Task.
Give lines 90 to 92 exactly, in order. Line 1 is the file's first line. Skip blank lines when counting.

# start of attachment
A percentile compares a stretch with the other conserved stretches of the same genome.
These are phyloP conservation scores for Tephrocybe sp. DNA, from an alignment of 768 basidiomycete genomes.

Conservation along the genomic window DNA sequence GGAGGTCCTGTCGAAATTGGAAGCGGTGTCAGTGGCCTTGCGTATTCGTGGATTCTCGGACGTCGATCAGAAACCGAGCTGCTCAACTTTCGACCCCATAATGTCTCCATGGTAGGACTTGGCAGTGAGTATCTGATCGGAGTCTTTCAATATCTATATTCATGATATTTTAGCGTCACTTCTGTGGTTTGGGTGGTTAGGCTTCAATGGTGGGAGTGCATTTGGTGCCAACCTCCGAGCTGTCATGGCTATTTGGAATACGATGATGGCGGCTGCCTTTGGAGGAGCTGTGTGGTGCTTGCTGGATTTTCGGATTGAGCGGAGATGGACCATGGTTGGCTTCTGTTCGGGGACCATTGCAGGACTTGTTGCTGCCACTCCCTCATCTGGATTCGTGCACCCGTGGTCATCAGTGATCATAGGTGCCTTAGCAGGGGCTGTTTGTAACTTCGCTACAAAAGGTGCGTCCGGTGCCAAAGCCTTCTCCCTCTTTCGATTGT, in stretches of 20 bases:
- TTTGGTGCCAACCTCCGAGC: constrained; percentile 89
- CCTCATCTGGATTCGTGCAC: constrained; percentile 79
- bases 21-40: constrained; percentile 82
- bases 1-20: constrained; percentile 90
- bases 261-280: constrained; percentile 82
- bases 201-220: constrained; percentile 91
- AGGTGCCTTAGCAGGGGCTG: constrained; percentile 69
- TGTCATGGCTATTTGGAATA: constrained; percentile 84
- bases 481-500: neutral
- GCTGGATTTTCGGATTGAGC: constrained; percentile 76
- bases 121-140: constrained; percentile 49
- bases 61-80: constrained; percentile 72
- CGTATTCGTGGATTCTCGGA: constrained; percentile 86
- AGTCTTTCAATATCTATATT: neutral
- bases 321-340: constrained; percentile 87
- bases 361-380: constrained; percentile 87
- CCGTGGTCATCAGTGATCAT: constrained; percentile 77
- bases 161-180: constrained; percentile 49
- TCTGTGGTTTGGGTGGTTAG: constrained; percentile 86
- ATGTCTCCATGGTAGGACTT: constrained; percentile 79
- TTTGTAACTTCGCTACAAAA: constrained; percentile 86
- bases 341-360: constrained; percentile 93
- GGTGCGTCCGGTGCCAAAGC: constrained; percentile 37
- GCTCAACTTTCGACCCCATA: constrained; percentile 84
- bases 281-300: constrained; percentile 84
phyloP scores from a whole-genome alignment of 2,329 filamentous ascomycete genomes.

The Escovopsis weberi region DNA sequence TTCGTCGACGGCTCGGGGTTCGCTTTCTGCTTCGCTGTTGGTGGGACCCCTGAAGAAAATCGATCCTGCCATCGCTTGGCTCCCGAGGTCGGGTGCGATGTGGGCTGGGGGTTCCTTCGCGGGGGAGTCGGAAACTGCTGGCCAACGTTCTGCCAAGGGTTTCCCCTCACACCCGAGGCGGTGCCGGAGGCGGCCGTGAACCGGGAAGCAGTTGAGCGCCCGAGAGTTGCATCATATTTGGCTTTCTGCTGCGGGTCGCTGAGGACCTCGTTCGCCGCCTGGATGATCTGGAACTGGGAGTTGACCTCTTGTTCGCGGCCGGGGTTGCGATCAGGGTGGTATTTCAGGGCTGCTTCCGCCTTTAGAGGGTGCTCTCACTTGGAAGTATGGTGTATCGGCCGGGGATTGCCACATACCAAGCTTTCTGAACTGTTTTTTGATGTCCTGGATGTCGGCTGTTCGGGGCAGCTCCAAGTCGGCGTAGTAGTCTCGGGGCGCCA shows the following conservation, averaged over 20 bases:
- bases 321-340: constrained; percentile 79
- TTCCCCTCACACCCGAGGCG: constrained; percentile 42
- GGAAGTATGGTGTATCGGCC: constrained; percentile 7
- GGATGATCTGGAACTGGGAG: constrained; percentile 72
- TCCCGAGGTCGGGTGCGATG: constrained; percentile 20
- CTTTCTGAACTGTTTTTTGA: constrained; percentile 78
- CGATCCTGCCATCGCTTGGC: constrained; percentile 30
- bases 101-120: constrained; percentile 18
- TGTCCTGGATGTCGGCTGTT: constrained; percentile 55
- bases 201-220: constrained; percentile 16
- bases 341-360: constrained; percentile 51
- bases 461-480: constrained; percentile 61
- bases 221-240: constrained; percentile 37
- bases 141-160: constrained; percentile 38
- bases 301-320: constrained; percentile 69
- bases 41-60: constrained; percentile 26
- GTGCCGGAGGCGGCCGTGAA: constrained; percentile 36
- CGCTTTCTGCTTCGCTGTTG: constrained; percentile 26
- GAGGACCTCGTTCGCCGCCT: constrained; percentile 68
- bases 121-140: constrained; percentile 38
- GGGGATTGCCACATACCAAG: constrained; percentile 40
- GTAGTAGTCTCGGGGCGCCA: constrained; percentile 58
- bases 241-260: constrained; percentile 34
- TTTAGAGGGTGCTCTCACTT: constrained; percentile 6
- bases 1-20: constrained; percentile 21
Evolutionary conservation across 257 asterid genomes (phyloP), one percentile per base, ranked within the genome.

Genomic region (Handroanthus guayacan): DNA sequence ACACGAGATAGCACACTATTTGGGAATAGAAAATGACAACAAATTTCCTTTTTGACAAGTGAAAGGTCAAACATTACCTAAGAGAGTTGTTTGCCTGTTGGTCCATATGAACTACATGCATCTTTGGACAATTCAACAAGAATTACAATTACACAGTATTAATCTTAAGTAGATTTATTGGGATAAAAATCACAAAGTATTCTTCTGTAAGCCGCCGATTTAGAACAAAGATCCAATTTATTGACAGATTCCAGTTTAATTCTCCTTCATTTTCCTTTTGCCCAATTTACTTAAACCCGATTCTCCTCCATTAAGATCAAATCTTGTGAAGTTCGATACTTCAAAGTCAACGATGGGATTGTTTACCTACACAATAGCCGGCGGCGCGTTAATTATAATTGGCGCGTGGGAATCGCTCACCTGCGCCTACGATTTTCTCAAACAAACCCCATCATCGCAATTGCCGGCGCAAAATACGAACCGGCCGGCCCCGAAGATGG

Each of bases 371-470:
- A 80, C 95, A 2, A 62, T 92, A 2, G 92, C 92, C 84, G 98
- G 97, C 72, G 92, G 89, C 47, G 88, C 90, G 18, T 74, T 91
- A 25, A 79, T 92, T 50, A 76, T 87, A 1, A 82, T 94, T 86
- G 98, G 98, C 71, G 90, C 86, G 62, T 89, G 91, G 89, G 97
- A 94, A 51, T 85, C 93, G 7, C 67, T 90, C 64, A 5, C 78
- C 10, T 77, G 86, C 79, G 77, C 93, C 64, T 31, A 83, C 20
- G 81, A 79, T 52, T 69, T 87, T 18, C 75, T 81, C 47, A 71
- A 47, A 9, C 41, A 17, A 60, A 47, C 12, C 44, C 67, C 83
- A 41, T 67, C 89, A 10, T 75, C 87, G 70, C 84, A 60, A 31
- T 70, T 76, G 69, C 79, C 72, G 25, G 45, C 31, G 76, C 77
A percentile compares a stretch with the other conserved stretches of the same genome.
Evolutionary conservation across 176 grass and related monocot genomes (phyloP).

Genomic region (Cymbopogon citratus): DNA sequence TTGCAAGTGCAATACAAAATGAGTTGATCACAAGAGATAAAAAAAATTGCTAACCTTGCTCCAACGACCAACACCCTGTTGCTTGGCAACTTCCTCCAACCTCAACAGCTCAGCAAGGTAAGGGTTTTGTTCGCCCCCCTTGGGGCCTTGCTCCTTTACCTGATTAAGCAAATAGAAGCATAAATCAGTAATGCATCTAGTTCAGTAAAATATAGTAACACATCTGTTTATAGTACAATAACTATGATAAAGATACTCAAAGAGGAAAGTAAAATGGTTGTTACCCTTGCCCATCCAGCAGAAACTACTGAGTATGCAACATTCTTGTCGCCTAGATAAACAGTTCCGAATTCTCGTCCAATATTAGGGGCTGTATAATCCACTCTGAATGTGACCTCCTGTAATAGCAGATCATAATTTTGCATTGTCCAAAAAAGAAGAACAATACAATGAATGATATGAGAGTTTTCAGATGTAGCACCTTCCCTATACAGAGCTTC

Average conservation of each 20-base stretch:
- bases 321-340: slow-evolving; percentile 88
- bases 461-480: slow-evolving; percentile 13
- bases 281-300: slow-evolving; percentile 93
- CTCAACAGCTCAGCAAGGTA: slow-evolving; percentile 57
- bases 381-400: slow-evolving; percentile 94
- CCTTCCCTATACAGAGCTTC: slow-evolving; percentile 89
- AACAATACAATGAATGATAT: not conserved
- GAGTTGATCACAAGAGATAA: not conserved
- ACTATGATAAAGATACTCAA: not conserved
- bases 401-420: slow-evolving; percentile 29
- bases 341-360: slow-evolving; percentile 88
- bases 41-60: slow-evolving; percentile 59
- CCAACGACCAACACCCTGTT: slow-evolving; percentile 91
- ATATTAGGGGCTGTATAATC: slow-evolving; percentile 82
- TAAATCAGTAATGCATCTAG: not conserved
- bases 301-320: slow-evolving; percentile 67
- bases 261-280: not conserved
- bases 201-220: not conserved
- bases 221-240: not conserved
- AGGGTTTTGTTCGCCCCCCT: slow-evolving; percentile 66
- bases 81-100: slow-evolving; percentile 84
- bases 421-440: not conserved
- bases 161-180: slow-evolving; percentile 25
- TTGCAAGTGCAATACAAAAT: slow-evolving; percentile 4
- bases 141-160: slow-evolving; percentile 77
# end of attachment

- bases 201-220: not conserved
- bases 221-240: not conserved
- AGGGTTTTGTTCGCCCCCCT: slow-evolving; percentile 66